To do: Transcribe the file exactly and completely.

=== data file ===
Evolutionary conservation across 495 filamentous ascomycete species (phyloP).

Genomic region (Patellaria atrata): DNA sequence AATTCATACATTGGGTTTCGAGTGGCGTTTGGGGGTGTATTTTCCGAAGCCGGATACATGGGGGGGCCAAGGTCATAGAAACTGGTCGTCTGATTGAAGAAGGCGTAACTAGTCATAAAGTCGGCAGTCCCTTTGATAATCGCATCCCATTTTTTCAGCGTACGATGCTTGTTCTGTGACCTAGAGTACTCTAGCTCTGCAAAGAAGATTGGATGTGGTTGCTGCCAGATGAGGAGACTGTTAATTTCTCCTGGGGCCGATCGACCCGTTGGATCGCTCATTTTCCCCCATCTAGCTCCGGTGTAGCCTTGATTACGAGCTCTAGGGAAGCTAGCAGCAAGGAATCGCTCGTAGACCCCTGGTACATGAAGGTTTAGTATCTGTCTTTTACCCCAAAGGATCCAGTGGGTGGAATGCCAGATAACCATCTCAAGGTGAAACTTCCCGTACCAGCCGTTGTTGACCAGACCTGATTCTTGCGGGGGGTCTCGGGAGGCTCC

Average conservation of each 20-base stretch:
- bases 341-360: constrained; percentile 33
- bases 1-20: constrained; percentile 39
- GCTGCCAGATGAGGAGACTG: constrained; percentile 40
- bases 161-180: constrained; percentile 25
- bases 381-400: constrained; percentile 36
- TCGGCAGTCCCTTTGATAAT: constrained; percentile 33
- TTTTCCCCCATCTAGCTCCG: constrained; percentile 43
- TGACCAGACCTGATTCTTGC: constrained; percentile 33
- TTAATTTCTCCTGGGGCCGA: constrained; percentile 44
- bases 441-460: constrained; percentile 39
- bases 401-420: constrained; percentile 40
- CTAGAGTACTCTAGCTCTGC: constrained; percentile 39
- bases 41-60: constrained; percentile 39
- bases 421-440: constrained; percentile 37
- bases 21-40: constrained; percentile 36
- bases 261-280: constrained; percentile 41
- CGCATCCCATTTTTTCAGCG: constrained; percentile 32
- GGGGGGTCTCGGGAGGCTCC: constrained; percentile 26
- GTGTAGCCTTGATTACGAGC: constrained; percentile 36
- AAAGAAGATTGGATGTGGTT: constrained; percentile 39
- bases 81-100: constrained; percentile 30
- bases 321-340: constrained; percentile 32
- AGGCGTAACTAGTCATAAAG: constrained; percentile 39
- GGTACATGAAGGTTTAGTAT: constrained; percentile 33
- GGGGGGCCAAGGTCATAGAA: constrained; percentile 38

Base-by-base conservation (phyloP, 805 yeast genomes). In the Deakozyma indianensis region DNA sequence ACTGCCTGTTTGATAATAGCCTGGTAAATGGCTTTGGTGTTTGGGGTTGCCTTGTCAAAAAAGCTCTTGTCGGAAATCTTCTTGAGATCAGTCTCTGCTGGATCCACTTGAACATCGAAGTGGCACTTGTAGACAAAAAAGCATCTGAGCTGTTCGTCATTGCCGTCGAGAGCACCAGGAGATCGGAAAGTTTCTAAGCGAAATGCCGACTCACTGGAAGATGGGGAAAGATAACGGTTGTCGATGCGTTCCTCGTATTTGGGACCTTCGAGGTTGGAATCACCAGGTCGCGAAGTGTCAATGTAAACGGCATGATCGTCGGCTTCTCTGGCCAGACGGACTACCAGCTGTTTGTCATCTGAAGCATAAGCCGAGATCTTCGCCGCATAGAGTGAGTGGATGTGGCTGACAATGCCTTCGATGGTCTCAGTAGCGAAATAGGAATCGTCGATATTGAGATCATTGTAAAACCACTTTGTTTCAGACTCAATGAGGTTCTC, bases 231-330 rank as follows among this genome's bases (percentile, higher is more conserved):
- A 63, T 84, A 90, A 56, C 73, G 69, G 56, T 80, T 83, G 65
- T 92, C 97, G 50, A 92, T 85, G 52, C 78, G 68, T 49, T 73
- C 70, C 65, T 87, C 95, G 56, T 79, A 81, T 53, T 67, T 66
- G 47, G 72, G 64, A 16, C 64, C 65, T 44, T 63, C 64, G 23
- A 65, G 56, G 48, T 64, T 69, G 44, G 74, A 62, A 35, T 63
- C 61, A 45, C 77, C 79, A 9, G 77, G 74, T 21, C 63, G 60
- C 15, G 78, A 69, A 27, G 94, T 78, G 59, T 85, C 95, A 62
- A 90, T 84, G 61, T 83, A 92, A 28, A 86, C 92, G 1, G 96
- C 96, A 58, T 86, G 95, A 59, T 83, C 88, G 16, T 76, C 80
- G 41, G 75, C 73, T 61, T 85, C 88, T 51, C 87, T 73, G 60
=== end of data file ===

Evolutionary conservation across 495 filamentous ascomycete species (phyloP).

Genomic region (Patellaria atrata): DNA sequence AATTCATACATTGGGTTTCGAGTGGCGTTTGGGGGTGTATTTTCCGAAGCCGGATACATGGGGGGGCCAAGGTCATAGAAACTGGTCGTCTGATTGAAGAAGGCGTAACTAGTCATAAAGTCGGCAGTCCCTTTGATAATCGCATCCCATTTTTTCAGCGTACGATGCTTGTTCTGTGACCTAGAGTACTCTAGCTCTGCAAAGAAGATTGGATGTGGTTGCTGCCAGATGAGGAGACTGTTAATTTCTCCTGGGGCCGATCGACCCGTTGGATCGCTCATTTTCCCCCATCTAGCTCCGGTGTAGCCTTGATTACGAGCTCTAGGGAAGCTAGCAGCAAGGAATCGCTCGTAGACCCCTGGTACATGAAGGTTTAGTATCTGTCTTTTACCCCAAAGGATCCAGTGGGTGGAATGCCAGATAACCATCTCAAGGTGAAACTTCCCGTACCAGCCGTTGTTGACCAGACCTGATTCTTGCGGGGGGTCTCGGGAGGCTCC

Average conservation of each 20-base stretch:
- bases 341-360: constrained; percentile 33
- bases 1-20: constrained; percentile 39
- GCTGCCAGATGAGGAGACTG: constrained; percentile 40
- bases 161-180: constrained; percentile 25
- bases 381-400: constrained; percentile 36
- TCGGCAGTCCCTTTGATAAT: constrained; percentile 33
- TTTTCCCCCATCTAGCTCCG: constrained; percentile 43
- TGACCAGACCTGATTCTTGC: constrained; percentile 33
- TTAATTTCTCCTGGGGCCGA: constrained; percentile 44
- bases 441-460: constrained; percentile 39
- bases 401-420: constrained; percentile 40
- CTAGAGTACTCTAGCTCTGC: constrained; percentile 39
- bases 41-60: constrained; percentile 39
- bases 421-440: constrained; percentile 37
- bases 21-40: constrained; percentile 36
- bases 261-280: constrained; percentile 41
- CGCATCCCATTTTTTCAGCG: constrained; percentile 32
- GGGGGGTCTCGGGAGGCTCC: constrained; percentile 26
- GTGTAGCCTTGATTACGAGC: constrained; percentile 36
- AAAGAAGATTGGATGTGGTT: constrained; percentile 39
- bases 81-100: constrained; percentile 30
- bases 321-340: constrained; percentile 32
- AGGCGTAACTAGTCATAAAG: constrained; percentile 39
- GGTACATGAAGGTTTAGTAT: constrained; percentile 33
- GGGGGGCCAAGGTCATAGAA: constrained; percentile 38

Base-by-base conservation (phyloP, 805 yeast genomes). In the Deakozyma indianensis region DNA sequence ACTGCCTGTTTGATAATAGCCTGGTAAATGGCTTTGGTGTTTGGGGTTGCCTTGTCAAAAAAGCTCTTGTCGGAAATCTTCTTGAGATCAGTCTCTGCTGGATCCACTTGAACATCGAAGTGGCACTTGTAGACAAAAAAGCATCTGAGCTGTTCGTCATTGCCGTCGAGAGCACCAGGAGATCGGAAAGTTTCTAAGCGAAATGCCGACTCACTGGAAGATGGGGAAAGATAACGGTTGTCGATGCGTTCCTCGTATTTGGGACCTTCGAGGTTGGAATCACCAGGTCGCGAAGTGTCAATGTAAACGGCATGATCGTCGGCTTCTCTGGCCAGACGGACTACCAGCTGTTTGTCATCTGAAGCATAAGCCGAGATCTTCGCCGCATAGAGTGAGTGGATGTGGCTGACAATGCCTTCGATGGTCTCAGTAGCGAAATAGGAATCGTCGATATTGAGATCATTGTAAAACCACTTTGTTTCAGACTCAATGAGGTTCTC, bases 231-330 rank as follows among this genome's bases (percentile, higher is more conserved):
- A 63, T 84, A 90, A 56, C 73, G 69, G 56, T 80, T 83, G 65
- T 92, C 97, G 50, A 92, T 85, G 52, C 78, G 68, T 49, T 73
- C 70, C 65, T 87, C 95, G 56, T 79, A 81, T 53, T 67, T 66
- G 47, G 72, G 64, A 16, C 64, C 65, T 44, T 63, C 64, G 23
- A 65, G 56, G 48, T 64, T 69, G 44, G 74, A 62, A 35, T 63
- C 61, A 45, C 77, C 79, A 9, G 77, G 74, T 21, C 63, G 60
- C 15, G 78, A 69, A 27, G 94, T 78, G 59, T 85, C 95, A 62
- A 90, T 84, G 61, T 83, A 92, A 28, A 86, C 92, G 1, G 96
- C 96, A 58, T 86, G 95, A 59, T 83, C 88, G 16, T 76, C 80
- G 41, G 75, C 73, T 61, T 85, C 88, T 51, C 87, T 73, G 60